SBA-Backed Lending to Small Businesses Sees Record Year

SBA Administrator Karen Mills

The Small Business Administration reported more than $30 billion in lending to 60,000 businesses for its fiscal year that just ended, an all-time record for the 60-year-old agency. But private sector lending still lags behind for smaller-scale businesses.
And many federal enhancements to SBA-backed loans, including fee waivers and higher guarantees,  have expired, prompting SBA lenders to urge reinstatement of the improved terms.
Karen G. Mills, SBA Administrator, told members of the House Committee on Small Business yesterday that hundreds of lenders have reinstated SBA lending since the financial crisis. Propelling the expansion was Recovery Act provisions that helped reduce or eliminate some fees and temporarily push guarantees on some SBA loans to 90 percent.
“We brought 1,200 lenders back to SBA lending who had not made an SBA-guaranteed loan since 2007,” Mills told the panel. “Congress extended these provisions six times, including this quarter last year which was our highest ever. Overall, since 2009, we have supported $70 billion in lending to about 150,000 small businesses and provided secondary market liquidity.”
However, Mills faced GOP opposition and criticisms that too much regulation, requirements and paperwork is hindering private sector lending.
“We’ve made slight progress over the last year, but there is still a very large gap,” said Mills, who used her testimony to tout President Obama’s $447 billion jobs proposal.
Mills argued that the jobs bill is favored within the small business community because of the expansion of the payroll tax cut that would lower employers’ tax burden.
“Right now, we’re embarking on another critical year in SBA lending,” Mills said. “We will continue to leverage our existing authority and fill market gaps so that entrepreneurs and small business owners can continue doing what they do best – create jobs.”
Lynetta Tipton Steed, head of Business & Community Banking at Regions Financial, told the committee that there is a need for “greater certainty” with SBA programs, especially those implemented during in the credit crunch aftermath. Some, including Dealer Floor Plan Pilot, Patriot Express, larger loan amounts, and the re-invention of CAPLine, are starting to gain traction, she said.
“Small businesses and SBA-approved lenders are all facing economic and regulatory uncertainty and would benefit from greater certainty in the loan programs provided by the SBA.,” Tipton Steed said.
The Regions executive was referring to enhancements provided under last year’s Small Business Jobs Act that allowed the SBA to raise the guarantee on its 7(a) loans to 90 percent and waive certain fees on both 7(a) and 504 loans.
The government’s guarantee increased to 90 percent, from 75 or 85 percent for all 7(a) loans, regardless of loan amount. Previously, original loan amounts of more than $150,000 or more were guaranteed at 75 percent. Original loan amounts of less than or equal to $150,000 were guaranteed at 85 percent.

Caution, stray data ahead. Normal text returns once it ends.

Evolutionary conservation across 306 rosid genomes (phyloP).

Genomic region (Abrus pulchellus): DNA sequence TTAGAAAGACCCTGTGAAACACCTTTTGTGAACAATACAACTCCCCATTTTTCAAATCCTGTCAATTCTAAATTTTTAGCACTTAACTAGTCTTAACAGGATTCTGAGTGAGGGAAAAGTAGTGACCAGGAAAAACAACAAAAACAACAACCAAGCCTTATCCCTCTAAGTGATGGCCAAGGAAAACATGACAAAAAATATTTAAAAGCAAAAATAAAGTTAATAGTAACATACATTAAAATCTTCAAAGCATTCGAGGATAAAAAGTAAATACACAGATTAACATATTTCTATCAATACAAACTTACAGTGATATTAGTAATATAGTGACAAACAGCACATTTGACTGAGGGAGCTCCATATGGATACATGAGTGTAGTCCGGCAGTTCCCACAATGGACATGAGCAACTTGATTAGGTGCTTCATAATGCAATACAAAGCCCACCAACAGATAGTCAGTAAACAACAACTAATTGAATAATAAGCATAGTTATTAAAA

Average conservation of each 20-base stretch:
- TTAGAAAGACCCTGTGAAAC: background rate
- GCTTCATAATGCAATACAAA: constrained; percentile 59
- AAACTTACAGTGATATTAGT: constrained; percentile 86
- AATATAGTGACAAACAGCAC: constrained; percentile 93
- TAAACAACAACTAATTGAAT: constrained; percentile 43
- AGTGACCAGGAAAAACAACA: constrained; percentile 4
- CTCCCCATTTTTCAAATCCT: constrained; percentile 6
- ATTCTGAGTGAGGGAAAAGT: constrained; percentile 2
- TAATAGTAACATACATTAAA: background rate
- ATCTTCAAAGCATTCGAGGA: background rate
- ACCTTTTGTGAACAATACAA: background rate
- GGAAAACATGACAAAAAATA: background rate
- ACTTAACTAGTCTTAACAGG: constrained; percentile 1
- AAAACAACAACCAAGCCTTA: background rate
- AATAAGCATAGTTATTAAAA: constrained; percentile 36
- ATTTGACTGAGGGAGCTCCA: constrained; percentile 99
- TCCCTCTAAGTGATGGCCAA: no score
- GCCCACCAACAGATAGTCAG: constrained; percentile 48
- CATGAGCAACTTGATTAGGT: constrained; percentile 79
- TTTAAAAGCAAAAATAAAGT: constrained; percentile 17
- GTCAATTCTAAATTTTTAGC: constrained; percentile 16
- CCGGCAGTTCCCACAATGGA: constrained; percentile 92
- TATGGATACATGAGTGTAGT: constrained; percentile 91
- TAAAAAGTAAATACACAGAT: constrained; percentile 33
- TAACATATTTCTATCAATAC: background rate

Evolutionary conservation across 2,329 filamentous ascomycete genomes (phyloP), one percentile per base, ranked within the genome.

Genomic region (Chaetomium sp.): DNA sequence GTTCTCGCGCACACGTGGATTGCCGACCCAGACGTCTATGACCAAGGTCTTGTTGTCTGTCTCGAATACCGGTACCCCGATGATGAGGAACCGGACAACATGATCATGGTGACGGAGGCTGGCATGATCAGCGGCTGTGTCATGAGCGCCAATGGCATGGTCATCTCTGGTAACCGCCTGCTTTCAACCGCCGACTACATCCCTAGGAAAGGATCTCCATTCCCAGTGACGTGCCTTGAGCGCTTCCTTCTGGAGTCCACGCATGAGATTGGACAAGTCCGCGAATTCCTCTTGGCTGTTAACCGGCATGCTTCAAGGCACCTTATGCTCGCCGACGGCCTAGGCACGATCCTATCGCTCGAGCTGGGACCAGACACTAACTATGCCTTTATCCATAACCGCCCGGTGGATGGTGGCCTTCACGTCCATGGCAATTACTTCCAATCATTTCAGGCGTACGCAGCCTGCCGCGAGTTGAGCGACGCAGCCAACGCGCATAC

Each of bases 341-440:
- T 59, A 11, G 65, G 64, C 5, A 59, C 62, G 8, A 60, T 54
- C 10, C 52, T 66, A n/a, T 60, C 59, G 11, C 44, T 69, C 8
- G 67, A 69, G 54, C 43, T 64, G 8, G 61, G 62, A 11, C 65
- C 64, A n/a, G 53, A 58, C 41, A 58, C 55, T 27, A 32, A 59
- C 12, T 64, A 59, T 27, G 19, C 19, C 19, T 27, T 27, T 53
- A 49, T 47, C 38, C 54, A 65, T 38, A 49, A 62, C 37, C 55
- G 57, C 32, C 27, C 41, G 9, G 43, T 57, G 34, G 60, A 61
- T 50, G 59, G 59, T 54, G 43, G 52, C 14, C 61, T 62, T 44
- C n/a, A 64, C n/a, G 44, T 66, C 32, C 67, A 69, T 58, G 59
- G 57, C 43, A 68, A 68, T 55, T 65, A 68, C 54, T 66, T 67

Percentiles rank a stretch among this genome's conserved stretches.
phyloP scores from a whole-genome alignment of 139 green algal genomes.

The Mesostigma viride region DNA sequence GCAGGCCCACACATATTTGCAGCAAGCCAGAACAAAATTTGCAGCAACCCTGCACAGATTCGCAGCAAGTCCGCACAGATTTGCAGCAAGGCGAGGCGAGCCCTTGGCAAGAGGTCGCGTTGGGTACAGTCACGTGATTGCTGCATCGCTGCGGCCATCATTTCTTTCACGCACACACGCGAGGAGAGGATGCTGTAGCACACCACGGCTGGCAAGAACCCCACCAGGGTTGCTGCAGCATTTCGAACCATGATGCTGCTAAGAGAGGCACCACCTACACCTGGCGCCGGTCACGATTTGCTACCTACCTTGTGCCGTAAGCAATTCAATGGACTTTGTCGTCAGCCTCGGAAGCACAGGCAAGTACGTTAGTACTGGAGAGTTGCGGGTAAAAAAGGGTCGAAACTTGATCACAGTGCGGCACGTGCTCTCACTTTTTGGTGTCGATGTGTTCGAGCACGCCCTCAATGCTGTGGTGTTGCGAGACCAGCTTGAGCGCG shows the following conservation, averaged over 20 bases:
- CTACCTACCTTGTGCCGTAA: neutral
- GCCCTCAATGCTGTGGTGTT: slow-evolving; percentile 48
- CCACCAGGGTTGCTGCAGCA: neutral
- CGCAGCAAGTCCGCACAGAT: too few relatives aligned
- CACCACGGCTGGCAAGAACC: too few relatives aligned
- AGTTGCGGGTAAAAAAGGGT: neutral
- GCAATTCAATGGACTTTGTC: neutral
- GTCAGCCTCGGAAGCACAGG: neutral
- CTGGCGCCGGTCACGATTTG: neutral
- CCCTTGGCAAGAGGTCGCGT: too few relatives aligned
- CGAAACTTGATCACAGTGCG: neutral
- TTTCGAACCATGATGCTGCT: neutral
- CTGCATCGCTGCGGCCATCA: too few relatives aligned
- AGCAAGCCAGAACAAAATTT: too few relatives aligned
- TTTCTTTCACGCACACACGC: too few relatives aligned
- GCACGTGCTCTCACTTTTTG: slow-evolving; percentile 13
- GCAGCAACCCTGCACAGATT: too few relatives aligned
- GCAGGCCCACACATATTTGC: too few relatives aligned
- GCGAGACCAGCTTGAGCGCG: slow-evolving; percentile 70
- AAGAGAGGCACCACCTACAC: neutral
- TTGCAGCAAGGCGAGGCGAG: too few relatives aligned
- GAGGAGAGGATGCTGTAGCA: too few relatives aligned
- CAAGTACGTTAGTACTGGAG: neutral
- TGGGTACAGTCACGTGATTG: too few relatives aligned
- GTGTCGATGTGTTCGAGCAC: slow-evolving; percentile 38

These enhanced government guarantees and fee waivers were effective until January 1, 2011, at which time they reverted back to original levels.

5 thoughts on “SBA-Backed Lending to Small Businesses Sees Record Year

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  • October 28, 2011 at 10:20 am
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    The SBA definition of “small” precludes this data from being of any value in determining support of true small business.
    The SBA defines “small” as any business with fewer than 500 employees, which constitutes 99.8$ of all employee-based businesses and 99.98% of all businesses, a constituency so broad that such data has no meaning. It’s no different than saying everyone under seven feet tall is “short”.
    So when the SBA trumpets “we’ve helped small businesses”, or in this case a record number of small businesses, what they are saying is “we’ve helped a very small percentage of businesses that are under seven feet tall. Most of the businesses we help are actually quite large.”
    By the SBA’s own admission, the #1 job growth sector is businesses with 1-9 employees and the #2 job growth sector is businesses with 10-19 employees. Yet the SBA is largely focused on businesses from 50-500 employees. The overwhelming percentage of the above loans almost certainly went to very large corporations over 100 employees, but they get to put out press releases like the above to make true small business owners think they are paying attention.
    Not so much. They’re actually making it harder for you to compete by giving all these loans to larger businesses to help them get even larger.

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